Best PracticesCustomer InsightsCustomer SurveysMarket Research

How to Use Facebook Polls for Fun and Profit

VoteTypically when we think about market research surveys, we think of questionnaires that have 20, 30, or even more questions. Getting qualified people to complete these questionnaires has become a serious challenge.  One alternative is the single-question poll. After all, you’re much more likely to get high response and low dropout rates if you can simply say, “Hi, we have a single question we’d like your opinion on”, rather than requesting a novel’s worth of responses.

Facebook is making polling insanely easy these days, and several polling applications are available on Facebook. Creating a single-question poll is a snap, and then you can make it available on your fan page or your personal page, or you might invite friends to take it.

Let’s say your company has a fan page with hundreds or thousands of fans. You can simply post the poll on the page. No fan page? Facebook also gives you the option to “purchase sample.”  Only want men and women from the U.S., or only interested in men from Mexico for your particular poll? No problem. While gender and country are currently the only 2 options offered, I wouldn’t be surprised if Facebook came out with more powerful select options soon.

Facebook Polls: The Good News

  1. Speed. A key advantage of Facebook polls, clearly, is speed. Results may be available within an hour.
  2. Numbers. With over 600,000,000 users as of early 2011 (compare that to the US population of 310,000,000), you’ve got a lot of potential respondents.
  3. Cost. Having done some experimenting with Facebook polls, I can tell you it’s very affordable and perfectly appropriate for certain types of topics. Placing a poll on Facebook is free as of March 2011 (though of course that’s subject to change), and their current sample pricing is very low.

Facebook Poll Limitations

  1. Limited selects. Currently, you can choose from just gender and country (though again, I am sure this will change soon given how many options they offer for selecting audience members for their ads).
  2. It’s “only” Facebook. Obviously, not everybody is on Facebook. While it does represent a broad mix of ages and countries and has a pretty even gender mix, it’s likely not the best match for specific groups such as business decision makers. My experience so far is that it’s good for consumer-type topics more than business-to-business polling.  But if you’re running a business-to-business company and you’ve got a fan page, it’s worth testing.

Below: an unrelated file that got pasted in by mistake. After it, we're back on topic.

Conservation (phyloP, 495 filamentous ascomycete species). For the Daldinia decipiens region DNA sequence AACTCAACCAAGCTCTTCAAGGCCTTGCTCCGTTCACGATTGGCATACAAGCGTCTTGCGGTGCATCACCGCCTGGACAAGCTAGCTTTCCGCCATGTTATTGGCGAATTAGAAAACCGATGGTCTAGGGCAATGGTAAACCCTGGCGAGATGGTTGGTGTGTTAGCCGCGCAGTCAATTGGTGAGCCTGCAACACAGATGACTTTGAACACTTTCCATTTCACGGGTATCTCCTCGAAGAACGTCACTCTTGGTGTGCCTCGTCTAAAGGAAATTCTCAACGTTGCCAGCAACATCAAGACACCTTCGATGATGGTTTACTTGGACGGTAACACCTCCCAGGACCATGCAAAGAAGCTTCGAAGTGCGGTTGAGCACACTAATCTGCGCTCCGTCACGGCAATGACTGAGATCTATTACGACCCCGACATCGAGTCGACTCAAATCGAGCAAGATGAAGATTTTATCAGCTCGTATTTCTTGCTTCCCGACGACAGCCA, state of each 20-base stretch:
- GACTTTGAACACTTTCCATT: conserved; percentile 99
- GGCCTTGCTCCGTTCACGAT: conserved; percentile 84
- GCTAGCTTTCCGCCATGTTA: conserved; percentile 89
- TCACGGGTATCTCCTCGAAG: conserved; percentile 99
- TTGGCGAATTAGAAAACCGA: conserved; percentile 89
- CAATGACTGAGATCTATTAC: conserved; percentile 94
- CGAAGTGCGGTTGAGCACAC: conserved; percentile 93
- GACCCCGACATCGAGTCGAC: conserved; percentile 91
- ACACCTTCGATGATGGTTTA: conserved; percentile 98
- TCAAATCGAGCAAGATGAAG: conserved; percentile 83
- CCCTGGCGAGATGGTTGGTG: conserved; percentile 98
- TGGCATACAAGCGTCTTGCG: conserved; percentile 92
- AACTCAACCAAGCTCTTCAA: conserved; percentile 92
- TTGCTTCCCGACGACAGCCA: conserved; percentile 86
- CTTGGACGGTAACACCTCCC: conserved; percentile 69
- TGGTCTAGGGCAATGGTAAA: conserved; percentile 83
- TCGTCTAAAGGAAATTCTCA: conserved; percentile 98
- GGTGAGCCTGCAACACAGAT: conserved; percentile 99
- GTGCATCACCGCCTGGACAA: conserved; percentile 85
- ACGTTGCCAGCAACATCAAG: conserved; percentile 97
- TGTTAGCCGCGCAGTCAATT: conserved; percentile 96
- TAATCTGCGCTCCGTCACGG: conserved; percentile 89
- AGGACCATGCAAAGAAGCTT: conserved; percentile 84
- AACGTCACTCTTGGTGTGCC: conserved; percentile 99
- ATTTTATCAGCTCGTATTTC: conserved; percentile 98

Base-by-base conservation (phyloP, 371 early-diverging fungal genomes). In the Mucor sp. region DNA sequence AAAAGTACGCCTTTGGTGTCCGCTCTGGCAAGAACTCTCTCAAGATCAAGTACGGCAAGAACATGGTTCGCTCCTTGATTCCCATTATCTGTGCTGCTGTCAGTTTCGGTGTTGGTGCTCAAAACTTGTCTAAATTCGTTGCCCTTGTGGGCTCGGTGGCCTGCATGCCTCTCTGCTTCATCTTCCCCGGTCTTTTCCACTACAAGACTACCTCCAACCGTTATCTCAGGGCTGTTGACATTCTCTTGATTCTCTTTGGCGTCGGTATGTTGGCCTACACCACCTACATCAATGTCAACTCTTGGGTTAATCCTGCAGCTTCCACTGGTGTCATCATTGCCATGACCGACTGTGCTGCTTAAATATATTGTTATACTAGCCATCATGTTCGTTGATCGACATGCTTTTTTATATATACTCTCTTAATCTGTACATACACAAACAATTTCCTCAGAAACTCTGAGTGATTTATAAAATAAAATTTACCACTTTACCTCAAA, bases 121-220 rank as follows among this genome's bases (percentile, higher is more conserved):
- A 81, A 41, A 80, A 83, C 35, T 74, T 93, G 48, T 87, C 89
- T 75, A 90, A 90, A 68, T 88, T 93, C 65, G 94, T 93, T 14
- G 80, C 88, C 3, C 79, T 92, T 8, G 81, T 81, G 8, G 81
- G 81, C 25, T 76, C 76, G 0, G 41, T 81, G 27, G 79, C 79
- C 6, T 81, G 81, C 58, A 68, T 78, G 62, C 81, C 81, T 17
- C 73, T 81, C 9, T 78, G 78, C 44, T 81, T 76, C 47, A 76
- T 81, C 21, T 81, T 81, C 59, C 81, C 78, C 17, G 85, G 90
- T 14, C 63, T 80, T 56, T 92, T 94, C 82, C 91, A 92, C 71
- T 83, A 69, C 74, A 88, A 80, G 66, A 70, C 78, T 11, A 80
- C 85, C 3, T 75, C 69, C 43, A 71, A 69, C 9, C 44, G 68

The Challenges of Polls in General

  1. One Question. It’s a single question, so you have to craft that question carefully and understand who’s responding, keeping in mind that there’s a lot you don’t know about those respondents.
  2. Polls don’t represent everyone. Some skeptics would say that the people who opt into these types of polls may not be representative of the broader population. Seems to me a single-question poll has a higher probability of broad response than a longer survey, so perhaps it balances out.
  3. It may raise more questions. When you look at the results of a single-question poll it can raise more questions. You don’t have the benefit of a logical branching or skip pattern to follow up on specific answers. You have little context. Imagine a scenario where we ask participants to select which of a list of 5 features is most important when buying a tablet device. Say the poll finds that one item markedly stands out. On one hand that’s great, but on the other it raises the question of “why”? And how might that have varied by customer type, etc.? Cool data, but it leaves us begging for more.
  4. Limited Uses. A single question can give you directional data, maybe even help you uncover some interesting things worth further investigation. But you aren’t going to make a million-dollar decision based on such data.

A Simple Test

I did a test the other day for $15.00.  I selected ‘men and women from the U.S.’ and had 50 responses within two hours (that’s 30 cents per response). Granted I don’t know much about these people, and I asked a pretty generic question, but it was very fast and affordable.  For topics where some data is better than no data, that can be totally appropriate.

Polls Are a Viable Option for Fast, Directional Data

Given the caveats that we don’t know much about the respondents and we don’t know enough to make extrapolations, there’s nothing wrong with asking a quick question of the Facebook population. Not every project warrants a big budget or weeks of effort. And with 600,000,000 users, there is a huge sample source just clicks away.

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Kathryn Korostoff

Kathryn Korostoff is founder and lead instructor at Research Rockstar. Over the past 25 years, she has personally directed more than 600 primary market research projects and published over 100 bylined articles in magazines. She is also a professor at Boston University, where she teaches grad students how to analyze and report quantitative data.

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